The God, The People and The Child

"Love us," said the People to the God,
staring up into the endless fog.
"Give us light so we may see,
give us shelter so we may be,
give us pleasure, give us wonder,
take away the pain and thunder.
Give us dreams, dear God above
give us passion, give us love."

But the God stares down in solemn silence,
and gives them hate and fear and violence.
Gives them agony, gives them strife,
makes them suffer in their life.

"Fear me," said the God to the People,
perched upon a bloodstained steeple.
"Pray to me and beg and cower,
give me all your stolen power,
only those who see will be,
worship me through agony.
Give me fear and love each breath,
or suffer for it after death."

And the People stare with fearful awe,
they take down notes and write out law,
they battle and kill in name of God,
they patch the blood with dirt and sod.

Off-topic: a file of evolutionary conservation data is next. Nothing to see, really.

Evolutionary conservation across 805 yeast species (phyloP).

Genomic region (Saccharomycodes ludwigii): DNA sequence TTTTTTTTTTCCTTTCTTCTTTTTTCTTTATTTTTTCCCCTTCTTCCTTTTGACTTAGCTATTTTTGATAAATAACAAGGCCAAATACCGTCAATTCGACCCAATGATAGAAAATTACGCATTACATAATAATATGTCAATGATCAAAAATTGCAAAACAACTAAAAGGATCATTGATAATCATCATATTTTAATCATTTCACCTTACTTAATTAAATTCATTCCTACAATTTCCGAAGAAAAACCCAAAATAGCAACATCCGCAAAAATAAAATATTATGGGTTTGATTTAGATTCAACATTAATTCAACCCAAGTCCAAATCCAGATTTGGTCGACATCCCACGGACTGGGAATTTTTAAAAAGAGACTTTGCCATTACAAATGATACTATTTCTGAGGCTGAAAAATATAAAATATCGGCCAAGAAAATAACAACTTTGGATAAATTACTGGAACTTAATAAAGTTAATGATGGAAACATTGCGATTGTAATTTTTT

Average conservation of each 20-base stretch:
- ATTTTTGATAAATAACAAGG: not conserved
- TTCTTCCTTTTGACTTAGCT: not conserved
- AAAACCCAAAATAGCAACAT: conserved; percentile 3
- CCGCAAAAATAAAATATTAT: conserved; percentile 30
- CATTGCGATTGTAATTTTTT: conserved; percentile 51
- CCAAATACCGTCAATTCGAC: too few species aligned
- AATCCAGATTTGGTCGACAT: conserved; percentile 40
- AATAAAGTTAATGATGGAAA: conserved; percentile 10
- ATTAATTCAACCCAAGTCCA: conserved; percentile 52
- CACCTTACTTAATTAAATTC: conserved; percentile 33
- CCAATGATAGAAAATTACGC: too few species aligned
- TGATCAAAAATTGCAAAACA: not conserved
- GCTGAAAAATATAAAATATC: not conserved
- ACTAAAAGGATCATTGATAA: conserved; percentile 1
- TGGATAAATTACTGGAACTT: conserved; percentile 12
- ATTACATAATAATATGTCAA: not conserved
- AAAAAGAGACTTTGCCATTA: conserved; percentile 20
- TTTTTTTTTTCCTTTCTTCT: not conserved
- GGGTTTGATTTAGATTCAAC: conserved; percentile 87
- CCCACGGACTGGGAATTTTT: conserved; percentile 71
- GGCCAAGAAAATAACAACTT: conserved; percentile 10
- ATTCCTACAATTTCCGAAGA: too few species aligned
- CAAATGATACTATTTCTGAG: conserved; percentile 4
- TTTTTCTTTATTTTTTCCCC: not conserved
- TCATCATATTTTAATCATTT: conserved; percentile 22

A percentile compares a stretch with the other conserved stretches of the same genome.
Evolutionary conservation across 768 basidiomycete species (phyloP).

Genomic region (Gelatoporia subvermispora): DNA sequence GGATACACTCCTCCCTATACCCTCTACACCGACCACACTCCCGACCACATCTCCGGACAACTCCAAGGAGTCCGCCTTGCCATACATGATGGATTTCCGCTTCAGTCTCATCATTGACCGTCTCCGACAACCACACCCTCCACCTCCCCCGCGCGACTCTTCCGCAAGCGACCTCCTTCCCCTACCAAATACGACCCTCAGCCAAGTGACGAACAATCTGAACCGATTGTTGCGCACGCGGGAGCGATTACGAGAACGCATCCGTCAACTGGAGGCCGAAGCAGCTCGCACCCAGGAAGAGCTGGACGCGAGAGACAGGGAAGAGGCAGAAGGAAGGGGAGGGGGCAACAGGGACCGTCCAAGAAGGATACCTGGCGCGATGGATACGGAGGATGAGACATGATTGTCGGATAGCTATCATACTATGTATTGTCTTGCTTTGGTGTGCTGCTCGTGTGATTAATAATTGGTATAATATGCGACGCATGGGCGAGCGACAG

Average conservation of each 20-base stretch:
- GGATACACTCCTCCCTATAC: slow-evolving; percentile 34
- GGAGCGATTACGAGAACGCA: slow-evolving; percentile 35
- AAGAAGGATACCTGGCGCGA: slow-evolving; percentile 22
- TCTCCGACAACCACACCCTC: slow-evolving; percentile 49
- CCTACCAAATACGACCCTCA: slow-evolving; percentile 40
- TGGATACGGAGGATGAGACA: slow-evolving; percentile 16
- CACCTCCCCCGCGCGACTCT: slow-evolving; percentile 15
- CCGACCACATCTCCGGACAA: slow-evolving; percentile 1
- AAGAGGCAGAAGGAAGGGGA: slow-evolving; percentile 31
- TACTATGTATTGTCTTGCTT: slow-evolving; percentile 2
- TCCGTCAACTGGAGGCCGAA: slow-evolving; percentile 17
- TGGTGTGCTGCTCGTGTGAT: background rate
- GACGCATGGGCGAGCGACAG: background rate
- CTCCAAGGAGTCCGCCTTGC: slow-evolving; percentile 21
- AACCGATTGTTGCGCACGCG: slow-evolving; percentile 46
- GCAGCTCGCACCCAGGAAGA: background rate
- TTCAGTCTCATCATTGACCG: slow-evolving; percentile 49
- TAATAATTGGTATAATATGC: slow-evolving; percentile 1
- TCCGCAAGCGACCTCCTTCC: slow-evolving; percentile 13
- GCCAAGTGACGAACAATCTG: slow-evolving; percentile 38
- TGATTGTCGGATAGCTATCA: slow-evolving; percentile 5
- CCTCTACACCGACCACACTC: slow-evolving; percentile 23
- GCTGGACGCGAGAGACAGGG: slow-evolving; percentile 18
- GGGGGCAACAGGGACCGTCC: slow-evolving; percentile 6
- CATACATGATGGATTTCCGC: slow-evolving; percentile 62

"But why," said the Child to the God,
standing deep in a sinking bog.
"Why ask for love and give us hate,
why make us fear an unknown fate?
Why give us dreams when we still bleed,
why give us pain and dreadful greed?
Do you hate us, God above?
Do you reject all our love?"

There was no voice from high above,
the answer came from a burning dove.
It's wings were bent, powerless,
the flames they licked, blazed, caressed.

Then the God, the People and the Child saw,
all were alike and all were in awe.
They cried and screamed and then they ran
all their hate was the shoulders of Man.

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